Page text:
Next, businesses will also be required to cooperate in the prosecution of money laundering-related crimes under this new AMLD. For the first time ever, companies, or “legal persons,” can be held accountable for the crimes. This means that if an individual within your business of significance — classed as a “legal person” — has failed to prevent criminal activity from happening, then that person and your business can be punished for the act. Tough times, tough measures.

Highlighting the aftermaths

There are different points of view expressed when new changes step in. However, the 6AMLD will mean that businesses will have fewer legitimate excuses if they are found to have even inadvertently enabled money laundering.

Fortunately, armed with the knowledge of what’s coming, businesses should strive to implement robust and automated Know Your Customer and AML verification to perform more identity checks than previously required. The main question is considering what alternatives exist that can help to achieve compliance and effective risk management at the lowest cost possible. With the penalties for failure rise sharply, having better platforms should be regarded as a profitable investment rather than spending.

While researching the market, I noticed that some platforms have prepared for increased regulations in advance. Nowadays, there are hundreds of active crypto exchanges that facilitate operations with digital assets. After some checking, I found out that reputable trackers Coinmarketcap and Coingecko estimate that there are more than 300 active platforms of all types active.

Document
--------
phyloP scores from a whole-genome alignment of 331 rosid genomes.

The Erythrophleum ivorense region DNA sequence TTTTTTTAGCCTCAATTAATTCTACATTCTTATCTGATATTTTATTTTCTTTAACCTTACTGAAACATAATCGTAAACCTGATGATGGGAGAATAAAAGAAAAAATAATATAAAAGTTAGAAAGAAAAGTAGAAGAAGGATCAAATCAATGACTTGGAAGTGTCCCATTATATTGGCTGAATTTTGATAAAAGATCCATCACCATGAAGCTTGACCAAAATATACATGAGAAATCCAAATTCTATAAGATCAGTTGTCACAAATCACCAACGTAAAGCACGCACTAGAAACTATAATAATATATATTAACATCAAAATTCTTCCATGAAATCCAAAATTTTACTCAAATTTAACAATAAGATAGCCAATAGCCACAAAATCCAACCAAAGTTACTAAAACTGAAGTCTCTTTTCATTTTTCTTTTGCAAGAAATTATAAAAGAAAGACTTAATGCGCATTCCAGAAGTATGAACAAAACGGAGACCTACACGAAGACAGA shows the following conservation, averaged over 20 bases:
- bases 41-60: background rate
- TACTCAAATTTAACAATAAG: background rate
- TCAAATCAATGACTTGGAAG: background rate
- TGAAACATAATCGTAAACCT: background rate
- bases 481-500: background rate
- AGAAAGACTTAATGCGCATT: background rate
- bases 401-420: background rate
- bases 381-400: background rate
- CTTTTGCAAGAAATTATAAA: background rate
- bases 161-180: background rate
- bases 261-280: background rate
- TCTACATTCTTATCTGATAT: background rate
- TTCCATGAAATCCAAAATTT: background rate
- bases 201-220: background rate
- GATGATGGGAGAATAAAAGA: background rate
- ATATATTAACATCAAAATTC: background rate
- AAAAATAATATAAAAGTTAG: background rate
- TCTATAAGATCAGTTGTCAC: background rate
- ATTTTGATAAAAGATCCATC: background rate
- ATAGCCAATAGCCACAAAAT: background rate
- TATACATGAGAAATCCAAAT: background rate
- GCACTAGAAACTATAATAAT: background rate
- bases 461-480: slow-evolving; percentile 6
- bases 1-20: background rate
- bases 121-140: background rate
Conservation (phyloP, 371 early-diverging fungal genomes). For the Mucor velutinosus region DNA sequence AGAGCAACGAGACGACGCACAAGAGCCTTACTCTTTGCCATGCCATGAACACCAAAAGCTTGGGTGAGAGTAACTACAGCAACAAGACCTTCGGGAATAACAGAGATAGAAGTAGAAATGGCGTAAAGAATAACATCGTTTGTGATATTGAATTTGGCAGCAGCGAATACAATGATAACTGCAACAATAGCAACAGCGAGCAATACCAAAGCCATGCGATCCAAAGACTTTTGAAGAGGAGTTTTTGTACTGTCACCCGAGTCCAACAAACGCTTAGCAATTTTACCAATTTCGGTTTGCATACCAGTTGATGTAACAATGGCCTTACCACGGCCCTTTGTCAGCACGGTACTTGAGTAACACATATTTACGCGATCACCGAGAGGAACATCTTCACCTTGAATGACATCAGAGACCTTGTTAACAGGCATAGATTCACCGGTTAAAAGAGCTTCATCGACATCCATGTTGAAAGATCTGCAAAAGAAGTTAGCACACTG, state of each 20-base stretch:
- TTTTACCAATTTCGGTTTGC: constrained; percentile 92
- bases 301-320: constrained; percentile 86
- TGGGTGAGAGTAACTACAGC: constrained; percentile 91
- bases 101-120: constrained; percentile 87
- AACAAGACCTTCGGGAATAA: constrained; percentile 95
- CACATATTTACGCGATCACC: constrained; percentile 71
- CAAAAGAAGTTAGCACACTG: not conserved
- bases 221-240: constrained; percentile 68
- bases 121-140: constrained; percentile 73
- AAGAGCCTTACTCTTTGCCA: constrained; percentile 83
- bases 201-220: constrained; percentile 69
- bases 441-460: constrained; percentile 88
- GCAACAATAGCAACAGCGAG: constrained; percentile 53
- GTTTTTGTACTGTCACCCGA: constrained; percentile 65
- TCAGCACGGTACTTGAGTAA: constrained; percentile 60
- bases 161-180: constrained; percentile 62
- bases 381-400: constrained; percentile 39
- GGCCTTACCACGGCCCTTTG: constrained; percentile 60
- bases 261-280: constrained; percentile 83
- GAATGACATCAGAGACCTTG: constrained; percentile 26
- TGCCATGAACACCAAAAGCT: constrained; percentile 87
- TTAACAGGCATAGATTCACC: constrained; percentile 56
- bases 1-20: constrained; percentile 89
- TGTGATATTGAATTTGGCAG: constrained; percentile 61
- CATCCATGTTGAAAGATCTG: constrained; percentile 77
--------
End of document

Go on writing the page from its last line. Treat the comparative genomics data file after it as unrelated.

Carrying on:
With so many competitors in this field, I am proud to state that STEX  is still one of the most successful players in the EU league currently. Our fully compliant spot crypto exchange support all European AML standards, offering convenient solutions and extensive trading pairs to provide an unmatched trading experience. STEX is currently supporting more than 400 different cryptocurrencies and users can buy digital assets using Visa and MasterCard and SEPA, Bancontact, iDEAL payment systems. The platform operates under the license of the Estonian regulator and complies with KYC / AML procedures. Moreover, STEX clients are verified by Cryptonomica and Fractal services.